For the Abernathy exception to apply, the unwed father must exhibit "a full commitment to the responsibilities of parenthood." Parag v. Baby Boy Lovin, 333 S.C. 221, 227, 508 S.E.2d 590, 593 (Ct. App. 1998). In Abernathy, the Supreme Court concluded, "Time and circumstances may limit the protectibility of an unwed father's interest in his child. The values that underlie protection require that the father take advantage of his opportunity to develop a relationship with his child early and completely." Abernathy, 313 S.C. at 33, 437 S.E.2d at 29. An unwed father must timely demonstrate a commitment to his child and a desire to grasp the opportunity to assume full responsibility for his child. Id. at 32, 437 S.E.2d at 29.

Queen learned of Tanner's birth in November 1998. He made no efforts to visit the child before the adoption hearing on August 9, 1999. Further, he waited almost a year, until the day of the adoption hearing, to file an answer in opposition to the request for adoption. Most significant, however, was Queen's lack of effort to support Tanner after learning of his birth.

Queen's efforts concerning Tanner do not rise to the level of commitment discussed in Abernathy. Therefore, we cannot excuse Queen's failure to meet the literal requirements of the statute. See Doe v. Brown, 331 S.C. 491, 489 S.E.2d 917 (1997) (wherein the Supreme Court found the father's conduct after learning of the pregnancy failed to rise to the level necessary to meet the Abernathy standard); Ex parte Black, 330 S.C. 431, 499 S.E.2d 229 (Ct. App. 1998) (refusing to apply Abernathy to excuse the father's failure to support his child for five months after learning he was the child's father).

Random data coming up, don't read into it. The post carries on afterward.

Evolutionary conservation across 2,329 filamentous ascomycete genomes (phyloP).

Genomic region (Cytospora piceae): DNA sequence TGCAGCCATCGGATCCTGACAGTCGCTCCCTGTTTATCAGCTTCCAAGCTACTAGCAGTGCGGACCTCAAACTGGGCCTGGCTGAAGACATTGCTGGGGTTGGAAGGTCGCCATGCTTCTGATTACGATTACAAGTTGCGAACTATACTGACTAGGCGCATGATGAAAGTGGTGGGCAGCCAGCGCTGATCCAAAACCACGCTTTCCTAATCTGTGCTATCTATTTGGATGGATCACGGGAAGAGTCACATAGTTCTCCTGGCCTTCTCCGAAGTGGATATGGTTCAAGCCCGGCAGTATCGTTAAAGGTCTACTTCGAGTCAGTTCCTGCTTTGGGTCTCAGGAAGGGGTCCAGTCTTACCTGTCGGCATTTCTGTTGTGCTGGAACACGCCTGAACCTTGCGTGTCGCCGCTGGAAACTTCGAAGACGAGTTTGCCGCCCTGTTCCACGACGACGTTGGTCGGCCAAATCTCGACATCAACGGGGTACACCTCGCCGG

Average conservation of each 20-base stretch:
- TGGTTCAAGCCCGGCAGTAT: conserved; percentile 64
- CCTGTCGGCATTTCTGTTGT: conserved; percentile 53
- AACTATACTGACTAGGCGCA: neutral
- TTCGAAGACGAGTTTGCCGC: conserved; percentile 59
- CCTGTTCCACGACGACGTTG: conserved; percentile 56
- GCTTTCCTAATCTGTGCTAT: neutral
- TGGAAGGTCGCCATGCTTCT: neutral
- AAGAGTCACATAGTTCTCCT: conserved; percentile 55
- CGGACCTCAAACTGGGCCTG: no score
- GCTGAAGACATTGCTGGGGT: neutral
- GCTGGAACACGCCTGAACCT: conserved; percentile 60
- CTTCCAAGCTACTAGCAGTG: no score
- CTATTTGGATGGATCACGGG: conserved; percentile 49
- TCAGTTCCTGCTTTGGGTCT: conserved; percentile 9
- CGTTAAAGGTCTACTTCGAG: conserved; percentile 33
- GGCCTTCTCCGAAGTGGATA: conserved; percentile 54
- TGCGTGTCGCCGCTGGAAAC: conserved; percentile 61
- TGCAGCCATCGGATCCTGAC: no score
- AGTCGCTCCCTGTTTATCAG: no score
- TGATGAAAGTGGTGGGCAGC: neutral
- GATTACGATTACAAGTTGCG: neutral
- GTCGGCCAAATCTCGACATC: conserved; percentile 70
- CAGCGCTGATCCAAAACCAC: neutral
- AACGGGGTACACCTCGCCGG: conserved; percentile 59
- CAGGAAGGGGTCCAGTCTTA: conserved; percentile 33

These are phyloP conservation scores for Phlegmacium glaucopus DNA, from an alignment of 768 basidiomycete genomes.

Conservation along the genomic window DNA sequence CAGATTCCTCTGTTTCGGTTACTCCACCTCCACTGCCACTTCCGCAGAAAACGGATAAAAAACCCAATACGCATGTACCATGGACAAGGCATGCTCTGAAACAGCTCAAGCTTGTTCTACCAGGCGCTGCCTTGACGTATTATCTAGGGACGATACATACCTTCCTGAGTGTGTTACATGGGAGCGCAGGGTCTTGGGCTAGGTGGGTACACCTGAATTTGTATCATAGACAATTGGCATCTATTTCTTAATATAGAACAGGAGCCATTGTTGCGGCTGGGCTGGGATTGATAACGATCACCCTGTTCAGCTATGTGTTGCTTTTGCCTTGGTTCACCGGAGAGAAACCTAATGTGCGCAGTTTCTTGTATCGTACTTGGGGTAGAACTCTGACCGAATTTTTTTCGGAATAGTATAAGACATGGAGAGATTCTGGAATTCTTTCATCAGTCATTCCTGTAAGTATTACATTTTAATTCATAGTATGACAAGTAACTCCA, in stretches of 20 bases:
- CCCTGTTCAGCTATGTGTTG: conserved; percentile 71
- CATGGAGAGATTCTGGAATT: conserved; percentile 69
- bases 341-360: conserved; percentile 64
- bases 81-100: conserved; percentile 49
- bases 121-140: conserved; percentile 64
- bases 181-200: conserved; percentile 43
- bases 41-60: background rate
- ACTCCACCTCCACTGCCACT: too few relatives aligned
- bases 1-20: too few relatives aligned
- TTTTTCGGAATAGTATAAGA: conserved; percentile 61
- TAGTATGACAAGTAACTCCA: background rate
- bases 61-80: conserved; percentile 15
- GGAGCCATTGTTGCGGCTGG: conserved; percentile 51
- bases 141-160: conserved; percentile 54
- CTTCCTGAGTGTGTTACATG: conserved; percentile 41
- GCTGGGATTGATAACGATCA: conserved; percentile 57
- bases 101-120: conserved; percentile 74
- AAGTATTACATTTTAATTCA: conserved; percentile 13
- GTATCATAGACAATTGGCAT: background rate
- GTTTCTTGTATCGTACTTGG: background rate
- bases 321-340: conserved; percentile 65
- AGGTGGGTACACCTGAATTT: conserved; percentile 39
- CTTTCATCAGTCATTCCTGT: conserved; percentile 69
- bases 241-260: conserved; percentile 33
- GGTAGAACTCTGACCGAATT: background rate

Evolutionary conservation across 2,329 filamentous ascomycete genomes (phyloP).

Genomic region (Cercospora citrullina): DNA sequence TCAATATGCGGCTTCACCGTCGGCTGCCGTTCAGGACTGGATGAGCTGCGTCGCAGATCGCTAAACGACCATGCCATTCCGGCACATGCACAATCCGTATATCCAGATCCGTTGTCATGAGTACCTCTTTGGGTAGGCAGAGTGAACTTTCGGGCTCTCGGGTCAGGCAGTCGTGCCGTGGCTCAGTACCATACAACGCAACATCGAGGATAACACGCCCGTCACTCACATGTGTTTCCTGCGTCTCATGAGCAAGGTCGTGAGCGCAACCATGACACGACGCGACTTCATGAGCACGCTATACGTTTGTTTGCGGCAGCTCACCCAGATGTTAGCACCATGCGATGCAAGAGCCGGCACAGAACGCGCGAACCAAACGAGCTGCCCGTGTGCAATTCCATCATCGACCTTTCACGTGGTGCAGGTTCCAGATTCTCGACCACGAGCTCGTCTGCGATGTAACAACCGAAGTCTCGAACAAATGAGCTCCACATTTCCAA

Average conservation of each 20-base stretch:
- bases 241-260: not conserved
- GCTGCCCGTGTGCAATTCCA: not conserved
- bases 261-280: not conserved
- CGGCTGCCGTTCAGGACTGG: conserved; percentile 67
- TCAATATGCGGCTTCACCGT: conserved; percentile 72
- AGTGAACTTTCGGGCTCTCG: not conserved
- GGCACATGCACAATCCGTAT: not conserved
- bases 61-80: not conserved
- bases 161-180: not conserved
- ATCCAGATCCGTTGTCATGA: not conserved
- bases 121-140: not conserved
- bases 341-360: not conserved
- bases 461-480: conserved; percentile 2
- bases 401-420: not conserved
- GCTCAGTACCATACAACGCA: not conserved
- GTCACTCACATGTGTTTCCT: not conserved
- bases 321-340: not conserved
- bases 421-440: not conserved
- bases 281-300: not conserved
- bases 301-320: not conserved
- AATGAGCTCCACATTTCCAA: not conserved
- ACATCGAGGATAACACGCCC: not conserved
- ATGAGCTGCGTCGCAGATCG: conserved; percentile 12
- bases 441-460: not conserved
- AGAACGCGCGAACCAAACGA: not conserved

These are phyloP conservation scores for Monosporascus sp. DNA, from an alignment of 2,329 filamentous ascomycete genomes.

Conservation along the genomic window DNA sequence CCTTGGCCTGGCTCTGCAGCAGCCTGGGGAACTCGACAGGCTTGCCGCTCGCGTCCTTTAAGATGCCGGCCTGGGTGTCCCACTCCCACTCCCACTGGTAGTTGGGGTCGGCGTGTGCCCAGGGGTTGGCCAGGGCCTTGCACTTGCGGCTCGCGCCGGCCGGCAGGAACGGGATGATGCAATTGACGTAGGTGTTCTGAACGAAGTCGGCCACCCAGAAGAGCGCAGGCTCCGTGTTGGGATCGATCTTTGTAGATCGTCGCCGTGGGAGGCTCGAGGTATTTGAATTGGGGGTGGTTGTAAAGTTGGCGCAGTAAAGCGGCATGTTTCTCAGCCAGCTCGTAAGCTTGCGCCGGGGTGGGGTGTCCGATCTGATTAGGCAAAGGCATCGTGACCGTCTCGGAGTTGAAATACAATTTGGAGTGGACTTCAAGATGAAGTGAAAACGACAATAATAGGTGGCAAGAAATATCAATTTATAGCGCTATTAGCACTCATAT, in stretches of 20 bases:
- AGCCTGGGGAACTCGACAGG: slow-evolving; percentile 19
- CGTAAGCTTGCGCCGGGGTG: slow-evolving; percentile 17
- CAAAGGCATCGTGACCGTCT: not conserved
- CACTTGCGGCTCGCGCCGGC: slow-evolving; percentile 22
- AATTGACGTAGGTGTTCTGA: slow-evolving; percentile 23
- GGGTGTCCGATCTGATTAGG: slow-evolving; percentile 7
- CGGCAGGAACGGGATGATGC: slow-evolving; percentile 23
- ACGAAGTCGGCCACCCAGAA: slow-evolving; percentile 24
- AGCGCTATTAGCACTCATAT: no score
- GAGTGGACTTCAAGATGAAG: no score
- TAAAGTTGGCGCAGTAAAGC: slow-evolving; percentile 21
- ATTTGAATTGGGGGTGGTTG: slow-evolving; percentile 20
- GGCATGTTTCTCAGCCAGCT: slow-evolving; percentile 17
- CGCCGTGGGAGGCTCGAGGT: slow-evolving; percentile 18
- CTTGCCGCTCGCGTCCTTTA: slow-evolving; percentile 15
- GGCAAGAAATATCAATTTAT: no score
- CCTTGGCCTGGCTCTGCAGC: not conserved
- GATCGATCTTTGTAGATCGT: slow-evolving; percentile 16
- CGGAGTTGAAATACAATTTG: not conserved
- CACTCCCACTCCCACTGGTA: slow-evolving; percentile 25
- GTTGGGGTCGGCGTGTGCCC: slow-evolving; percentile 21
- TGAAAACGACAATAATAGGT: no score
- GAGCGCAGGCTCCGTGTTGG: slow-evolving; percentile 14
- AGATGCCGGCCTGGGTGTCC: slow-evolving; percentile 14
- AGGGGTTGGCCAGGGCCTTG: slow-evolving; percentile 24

Although we do not condone the birth mother's actions in hiding the pregnancy and birth from Queen, we find Queen did not manifest a prompt willingness to commit to the child and his actions do not establish a vigorous attempt to assume parental responsibility. Accordingly, the order of the family court is reversed and the case is remanded for adoption proceedings in accordance with this opinion.(3)


GOOLSBY, J., concurs and HOWARD, J., dissents in separate opinion.

HOWARD, J., (Dissenting): I agree with the majority that an "unwed father is entitled to constitutional protection not only when he meets the literal requirements of section 20-7-1690(A)(5)(b), but also when he undertakes sufficient prompt and good faith efforts to assume parental responsibility and to comply with the statute." Abernathy v. Baby Boy, 313 S.C. 27, 32, 437 S.E.2d 25, 29 (1993). Nevertheless, I disagree with the majority's conclusion that Queen's efforts in making a commitment to Tanner do not rise to the level discussed in Abernathy. I believe Abernathy supports the trial judge's ruling, and mandates that we affirm.